V-J Day, 70 years later: two reflections

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V-J Day, 70 years later: two reflections

August 14, 2015 -

Seventy years ago today, Japan surrendered to the Allied forces.  This was the second of three victories that ended World War II.

The first came on May 8, 1945, when the Allies accepted Germany’s surrender, eight days after Adolf Hitler committed suicide.  This is known as V-E Day (“Victory in Europe”).  The second came today, when Japanese forces laid down their arms.  This is known as V-J Day (“Victory in Japan”).  The third came on September 2, when Japan signed a formal treaty of surrender in a ceremony held aboard the U.S.S. Missouri in Tokyo Bay.

My father fought in the South Pacific during World War II.  Most of the soldiers stationed with him were killed by the Japanese.  Like many veterans, he would not discuss the atrocities he witnessed, though they marked him for the rest of his life.

As his son, I want to share two reflections.

First, I need to express gratitude that cannot truly be expressed to the men and women who fought and died so we could be free.  Like my father, millions of Americans volunteered to defend a nation that can never repay their sacrifice.

My father’s life was forever changed by his war experience.  He had planned to become a doctor, but lost four years to the war and had to change careers.  Health issues resulting from his service plagued him to the day he died.  His spiritual scars were unseen but even more profound.  Today I want to thank him and an entire generation that saved our nation for my family and millions more who are equally in their debt.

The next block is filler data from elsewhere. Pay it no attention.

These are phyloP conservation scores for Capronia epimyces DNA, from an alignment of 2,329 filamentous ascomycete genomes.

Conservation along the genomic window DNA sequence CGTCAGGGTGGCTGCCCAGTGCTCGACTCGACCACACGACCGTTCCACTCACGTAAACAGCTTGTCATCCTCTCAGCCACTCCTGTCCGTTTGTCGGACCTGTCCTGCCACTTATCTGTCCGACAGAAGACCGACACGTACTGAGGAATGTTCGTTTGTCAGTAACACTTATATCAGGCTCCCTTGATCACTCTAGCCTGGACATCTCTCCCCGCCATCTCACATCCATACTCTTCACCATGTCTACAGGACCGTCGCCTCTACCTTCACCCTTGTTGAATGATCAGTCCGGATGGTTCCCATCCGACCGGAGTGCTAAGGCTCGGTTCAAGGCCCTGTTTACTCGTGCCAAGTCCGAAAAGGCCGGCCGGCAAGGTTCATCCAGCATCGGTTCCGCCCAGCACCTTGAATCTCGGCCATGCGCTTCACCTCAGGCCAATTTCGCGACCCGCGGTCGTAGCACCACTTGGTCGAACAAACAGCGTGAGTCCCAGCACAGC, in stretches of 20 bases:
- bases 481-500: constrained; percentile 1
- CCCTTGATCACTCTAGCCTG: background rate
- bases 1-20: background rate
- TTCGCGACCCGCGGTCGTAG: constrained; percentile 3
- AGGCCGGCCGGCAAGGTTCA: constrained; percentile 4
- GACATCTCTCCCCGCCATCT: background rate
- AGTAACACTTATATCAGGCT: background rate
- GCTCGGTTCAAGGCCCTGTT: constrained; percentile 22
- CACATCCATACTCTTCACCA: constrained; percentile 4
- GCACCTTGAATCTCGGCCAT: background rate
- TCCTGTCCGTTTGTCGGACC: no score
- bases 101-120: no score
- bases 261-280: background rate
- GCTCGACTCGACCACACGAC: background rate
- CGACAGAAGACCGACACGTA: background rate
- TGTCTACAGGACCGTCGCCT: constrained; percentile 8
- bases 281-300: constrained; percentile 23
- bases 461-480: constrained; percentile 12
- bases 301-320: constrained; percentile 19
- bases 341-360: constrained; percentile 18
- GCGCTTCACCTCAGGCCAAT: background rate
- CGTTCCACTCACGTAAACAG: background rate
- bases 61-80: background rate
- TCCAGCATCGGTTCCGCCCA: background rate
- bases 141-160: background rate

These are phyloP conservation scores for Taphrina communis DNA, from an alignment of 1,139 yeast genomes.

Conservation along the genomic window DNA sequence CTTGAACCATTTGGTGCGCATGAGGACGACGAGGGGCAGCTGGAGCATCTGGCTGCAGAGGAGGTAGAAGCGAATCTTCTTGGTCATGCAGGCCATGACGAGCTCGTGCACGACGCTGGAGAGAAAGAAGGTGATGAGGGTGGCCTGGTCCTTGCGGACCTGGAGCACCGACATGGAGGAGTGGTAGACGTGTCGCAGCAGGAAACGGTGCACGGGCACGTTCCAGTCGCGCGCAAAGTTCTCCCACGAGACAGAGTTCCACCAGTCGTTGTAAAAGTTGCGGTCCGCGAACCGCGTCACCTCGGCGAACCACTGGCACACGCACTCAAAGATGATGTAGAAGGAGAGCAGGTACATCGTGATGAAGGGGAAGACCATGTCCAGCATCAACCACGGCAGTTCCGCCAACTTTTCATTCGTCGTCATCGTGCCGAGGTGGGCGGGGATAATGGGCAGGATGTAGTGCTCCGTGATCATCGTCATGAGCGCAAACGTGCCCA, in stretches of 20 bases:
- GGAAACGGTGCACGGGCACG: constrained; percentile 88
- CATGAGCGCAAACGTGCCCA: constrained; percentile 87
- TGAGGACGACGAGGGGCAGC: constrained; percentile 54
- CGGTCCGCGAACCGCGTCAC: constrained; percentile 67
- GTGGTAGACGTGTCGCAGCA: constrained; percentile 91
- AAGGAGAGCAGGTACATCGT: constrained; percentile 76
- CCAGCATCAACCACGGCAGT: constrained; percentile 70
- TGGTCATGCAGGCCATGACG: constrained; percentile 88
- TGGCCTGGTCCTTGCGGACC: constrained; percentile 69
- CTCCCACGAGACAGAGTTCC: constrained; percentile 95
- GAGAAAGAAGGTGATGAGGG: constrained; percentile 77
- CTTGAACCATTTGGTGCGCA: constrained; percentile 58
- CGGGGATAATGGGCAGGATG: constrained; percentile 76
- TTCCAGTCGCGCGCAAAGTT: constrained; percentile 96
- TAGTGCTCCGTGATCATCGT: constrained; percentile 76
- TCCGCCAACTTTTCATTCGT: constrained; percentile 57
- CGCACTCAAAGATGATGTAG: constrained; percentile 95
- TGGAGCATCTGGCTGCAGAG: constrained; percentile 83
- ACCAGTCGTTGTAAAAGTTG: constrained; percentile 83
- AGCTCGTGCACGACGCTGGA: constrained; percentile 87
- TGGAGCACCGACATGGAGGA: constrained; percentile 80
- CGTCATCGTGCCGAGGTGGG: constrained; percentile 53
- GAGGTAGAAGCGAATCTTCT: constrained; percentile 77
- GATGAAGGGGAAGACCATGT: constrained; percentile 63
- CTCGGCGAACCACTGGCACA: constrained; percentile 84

Second, I want to consider the battle that must be fought to preserve what my father fought to protect.  As his son, I am moved today to pick up the mantle of his courage in serving a cause worth my life.  His war was military; mine is spiritual.  His was against an enemy he could see; mine is against “the cosmic powers over this present darkness” (Ephesians 6:12).  As is yours, if Jesus is your Lord.

I’m reading George Friedman’s Flashpoints: The Emerging Crisis in Europe.  Friedman, one of the foremost geopolitical analysts of our day, notes that societies are divided into three phases.  The first phase is barbarism, when people impose their laws on the world.  The second is civilization, when people believe in the justice of their ways but are open to the idea that they might be in error.  The third is decadence, “the moment in which people come to believe that there is no truth, or that all lies are equally true.”

The Nazis and Japanese nationalists represented barbarism.  Does the United States now represent decadence?

On this 70th V-J Day, let’s pause to remember those whose sacrifice and bravery we commemorate. (Tweet this) Let’s thank God for the privilege of living as free people in a free country.  And let’s commit ourselves anew to the moral and spiritual awakening our culture so desperately needs. (Tweet this)

After describing how Europe conquered much of the world, Friedman notes: “Ultimately the ability of the Europeans to conquer the world but their inability to conquer themselves would prove part of their fatal flaw.”

What will history say of us?

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